In last week’s podcast, “The house always wins in the long run” (June 2, 2022), Walter Bradley Center director Robert J. Marks interviewed mathematician, computer scientist, and engineer Salvador Cordova on the world of gamblers and how they try to improve their odds by physically manipulating dice (dice sliding ) and cards (false shuffling). Meanwhile, the house is relying on the Law of large Numbers, which — being a mathematical law — wins out in the end. Sure, the Law may always win — but perhaps anyone can play it. Where we left the matter last time, in the first portion of this episode, Cordova talked about how “advantage players” try to make it work. In this second segment of…

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spaceships battle

Serenity Review Part 2: Great Scenes Dogged by Bad Plot Choices

We meet fresh villains and finally learn River’s secret: She knows the origin of the malevolent Reavers and it is not neat or pretty

Last time, I began my (now) three-part review of the film Serenity (2005) with a defense of creator and director Joss Whedon’s character development choices. I have issues with some of his plot choices, however, so let me pick up where the first review left off. In order to get more information on River, Wash suggests speaking with a galactic hacker known as Mr. Universe. Mr. Universe tells them that the Alliance had indeed used a subliminal signal to activate River’s programming. He also points out that River mentions the word “ Miranda”. At the same time, Simon checks on River and, as he speaks with her, she tells him that “Miranda” is a memory, but it isn’t hers. In…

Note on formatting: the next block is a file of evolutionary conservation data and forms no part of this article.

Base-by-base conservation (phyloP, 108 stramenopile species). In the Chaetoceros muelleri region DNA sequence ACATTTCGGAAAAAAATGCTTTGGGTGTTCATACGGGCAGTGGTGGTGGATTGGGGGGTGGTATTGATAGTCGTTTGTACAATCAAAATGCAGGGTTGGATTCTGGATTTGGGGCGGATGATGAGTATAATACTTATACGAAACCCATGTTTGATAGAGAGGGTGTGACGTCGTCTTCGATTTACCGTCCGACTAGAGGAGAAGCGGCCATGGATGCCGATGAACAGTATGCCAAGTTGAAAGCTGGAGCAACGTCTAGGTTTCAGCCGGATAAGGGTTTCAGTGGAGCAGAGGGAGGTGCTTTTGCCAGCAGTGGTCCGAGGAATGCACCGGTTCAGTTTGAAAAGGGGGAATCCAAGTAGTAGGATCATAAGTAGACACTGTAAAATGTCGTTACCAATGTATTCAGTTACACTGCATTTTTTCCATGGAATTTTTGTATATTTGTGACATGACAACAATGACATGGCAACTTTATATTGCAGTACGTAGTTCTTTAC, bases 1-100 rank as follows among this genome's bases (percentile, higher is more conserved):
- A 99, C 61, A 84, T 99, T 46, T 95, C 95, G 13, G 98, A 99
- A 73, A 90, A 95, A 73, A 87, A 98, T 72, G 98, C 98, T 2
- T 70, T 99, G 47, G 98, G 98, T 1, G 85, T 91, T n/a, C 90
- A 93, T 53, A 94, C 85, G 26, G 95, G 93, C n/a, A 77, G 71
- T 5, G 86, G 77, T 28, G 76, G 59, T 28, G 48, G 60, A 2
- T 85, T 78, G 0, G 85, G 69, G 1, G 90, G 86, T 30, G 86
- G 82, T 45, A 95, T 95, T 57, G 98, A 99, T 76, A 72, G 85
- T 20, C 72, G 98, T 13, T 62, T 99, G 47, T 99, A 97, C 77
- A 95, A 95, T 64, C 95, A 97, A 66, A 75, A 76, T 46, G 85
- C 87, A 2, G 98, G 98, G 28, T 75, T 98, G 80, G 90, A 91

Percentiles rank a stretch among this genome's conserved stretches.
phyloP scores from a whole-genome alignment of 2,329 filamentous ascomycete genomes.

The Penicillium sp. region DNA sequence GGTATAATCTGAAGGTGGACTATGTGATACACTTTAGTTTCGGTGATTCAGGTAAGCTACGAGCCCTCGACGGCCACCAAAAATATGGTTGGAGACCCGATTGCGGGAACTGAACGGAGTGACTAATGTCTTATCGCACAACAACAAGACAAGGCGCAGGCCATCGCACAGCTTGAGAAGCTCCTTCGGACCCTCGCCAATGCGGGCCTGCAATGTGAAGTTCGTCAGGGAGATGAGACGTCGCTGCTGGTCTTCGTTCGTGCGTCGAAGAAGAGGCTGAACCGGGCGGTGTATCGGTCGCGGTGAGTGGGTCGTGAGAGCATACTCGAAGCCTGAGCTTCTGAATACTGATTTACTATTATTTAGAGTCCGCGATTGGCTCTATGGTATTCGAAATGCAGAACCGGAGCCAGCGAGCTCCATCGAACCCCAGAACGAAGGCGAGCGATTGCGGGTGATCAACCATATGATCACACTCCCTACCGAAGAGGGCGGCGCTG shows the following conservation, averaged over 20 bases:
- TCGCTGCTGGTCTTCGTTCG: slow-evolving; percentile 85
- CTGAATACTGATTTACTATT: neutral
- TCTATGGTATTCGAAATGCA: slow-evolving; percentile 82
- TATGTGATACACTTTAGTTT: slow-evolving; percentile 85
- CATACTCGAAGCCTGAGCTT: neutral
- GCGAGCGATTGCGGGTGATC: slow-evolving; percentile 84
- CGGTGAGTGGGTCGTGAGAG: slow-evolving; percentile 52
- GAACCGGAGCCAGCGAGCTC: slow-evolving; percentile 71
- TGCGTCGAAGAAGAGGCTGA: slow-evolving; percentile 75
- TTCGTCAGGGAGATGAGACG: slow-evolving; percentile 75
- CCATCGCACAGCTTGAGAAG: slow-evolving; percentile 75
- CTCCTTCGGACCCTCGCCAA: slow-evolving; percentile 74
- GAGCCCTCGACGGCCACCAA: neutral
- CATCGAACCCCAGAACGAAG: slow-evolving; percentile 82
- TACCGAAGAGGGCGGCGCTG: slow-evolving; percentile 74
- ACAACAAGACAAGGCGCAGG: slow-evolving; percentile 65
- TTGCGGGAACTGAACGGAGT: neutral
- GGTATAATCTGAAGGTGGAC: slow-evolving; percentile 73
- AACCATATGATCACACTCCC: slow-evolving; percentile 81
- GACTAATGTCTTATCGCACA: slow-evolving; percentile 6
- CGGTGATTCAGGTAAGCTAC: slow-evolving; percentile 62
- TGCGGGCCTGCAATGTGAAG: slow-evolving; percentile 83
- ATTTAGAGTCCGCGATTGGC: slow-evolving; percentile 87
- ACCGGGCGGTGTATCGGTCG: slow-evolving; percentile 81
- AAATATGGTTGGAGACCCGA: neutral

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Multi Casino Games Concept

Gambling: WHY the House Always Wins in the Long Run…

The casinos are not cheating. They rely on the Law of Large Numbers, part of the mathematical structure underlying our universe

In this week’s podcast, “The house always wins in the long run” (June 2, 2022), Walter Bradley Center director Robert J. Marks interviews mathematician, computer scientist, and engineer Salvador Cordova on a subject on which he has strong views: gambling. Marks tells us, “I teach a graduate course on probability and stochastic processes. There I teach the stupidity of casino gambling. In statistics, there’s a theorem called the Law of Large Numbers. It teaches that you can’t win in the long run at casino games. Period. The law of large numbers is a mathematical truth. It’s a law as serious as the law of gravity. It’s why casinos always get rich and the gambler always gets poor. There is a…